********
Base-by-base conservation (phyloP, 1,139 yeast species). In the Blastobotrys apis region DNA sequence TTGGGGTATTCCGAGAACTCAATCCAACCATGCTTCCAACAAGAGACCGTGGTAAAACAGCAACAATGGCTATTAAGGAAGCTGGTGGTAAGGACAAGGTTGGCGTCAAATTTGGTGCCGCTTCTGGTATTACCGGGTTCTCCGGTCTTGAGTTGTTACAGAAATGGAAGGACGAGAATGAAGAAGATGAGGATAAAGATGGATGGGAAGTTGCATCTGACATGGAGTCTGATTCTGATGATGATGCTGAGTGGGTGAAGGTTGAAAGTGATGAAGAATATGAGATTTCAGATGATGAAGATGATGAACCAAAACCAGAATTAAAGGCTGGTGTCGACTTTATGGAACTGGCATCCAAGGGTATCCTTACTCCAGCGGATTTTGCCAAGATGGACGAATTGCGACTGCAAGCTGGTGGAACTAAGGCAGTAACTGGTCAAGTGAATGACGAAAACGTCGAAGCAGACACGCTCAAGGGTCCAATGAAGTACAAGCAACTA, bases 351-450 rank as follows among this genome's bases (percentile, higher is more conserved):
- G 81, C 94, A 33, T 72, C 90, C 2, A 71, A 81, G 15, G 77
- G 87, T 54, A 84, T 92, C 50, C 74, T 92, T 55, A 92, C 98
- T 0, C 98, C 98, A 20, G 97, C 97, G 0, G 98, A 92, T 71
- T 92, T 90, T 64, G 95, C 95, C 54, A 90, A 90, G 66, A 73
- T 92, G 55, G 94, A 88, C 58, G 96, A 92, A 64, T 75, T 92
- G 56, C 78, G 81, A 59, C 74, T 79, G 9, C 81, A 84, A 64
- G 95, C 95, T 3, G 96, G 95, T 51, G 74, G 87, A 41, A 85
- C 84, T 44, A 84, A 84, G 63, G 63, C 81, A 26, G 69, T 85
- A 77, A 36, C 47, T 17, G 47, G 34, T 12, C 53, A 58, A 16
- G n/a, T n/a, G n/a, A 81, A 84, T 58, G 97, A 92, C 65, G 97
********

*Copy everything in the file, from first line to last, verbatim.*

Base-by-base conservation (phyloP, 1,139 yeast species). In the Blastobotrys apis region DNA sequence TTGGGGTATTCCGAGAACTCAATCCAACCATGCTTCCAACAAGAGACCGTGGTAAAACAGCAACAATGGCTATTAAGGAAGCTGGTGGTAAGGACAAGGTTGGCGTCAAATTTGGTGCCGCTTCTGGTATTACCGGGTTCTCCGGTCTTGAGTTGTTACAGAAATGGAAGGACGAGAATGAAGAAGATGAGGATAAAGATGGATGGGAAGTTGCATCTGACATGGAGTCTGATTCTGATGATGATGCTGAGTGGGTGAAGGTTGAAAGTGATGAAGAATATGAGATTTCAGATGATGAAGATGATGAACCAAAACCAGAATTAAAGGCTGGTGTCGACTTTATGGAACTGGCATCCAAGGGTATCCTTACTCCAGCGGATTTTGCCAAGATGGACGAATTGCGACTGCAAGCTGGTGGAACTAAGGCAGTAACTGGTCAAGTGAATGACGAAAACGTCGAAGCAGACACGCTCAAGGGTCCAATGAAGTACAAGCAACTA, bases 351-450 rank as follows among this genome's bases (percentile, higher is more conserved):
- G 81, C 94, A 33, T 72, C 90, C 2, A 71, A 81, G 15, G 77
- G 87, T 54, A 84, T 92, C 50, C 74, T 92, T 55, A 92, C 98
- T 0, C 98, C 98, A 20, G 97, C 97, G 0, G 98, A 92, T 71
- T 92, T 90, T 64, G 95, C 95, C 54, A 90, A 90, G 66, A 73
- T 92, G 55, G 94, A 88, C 58, G 96, A 92, A 64, T 75, T 92
- G 56, C 78, G 81, A 59, C 74, T 79, G 9, C 81, A 84, A 64
- G 95, C 95, T 3, G 96, G 95, T 51, G 74, G 87, A 41, A 85
- C 84, T 44, A 84, A 84, G 63, G 63, C 81, A 26, G 69, T 85
- A 77, A 36, C 47, T 17, G 47, G 34, T 12, C 53, A 58, A 16
- G n/a, T n/a, G n/a, A 81, A 84, T 58, G 97, A 92, C 65, G 97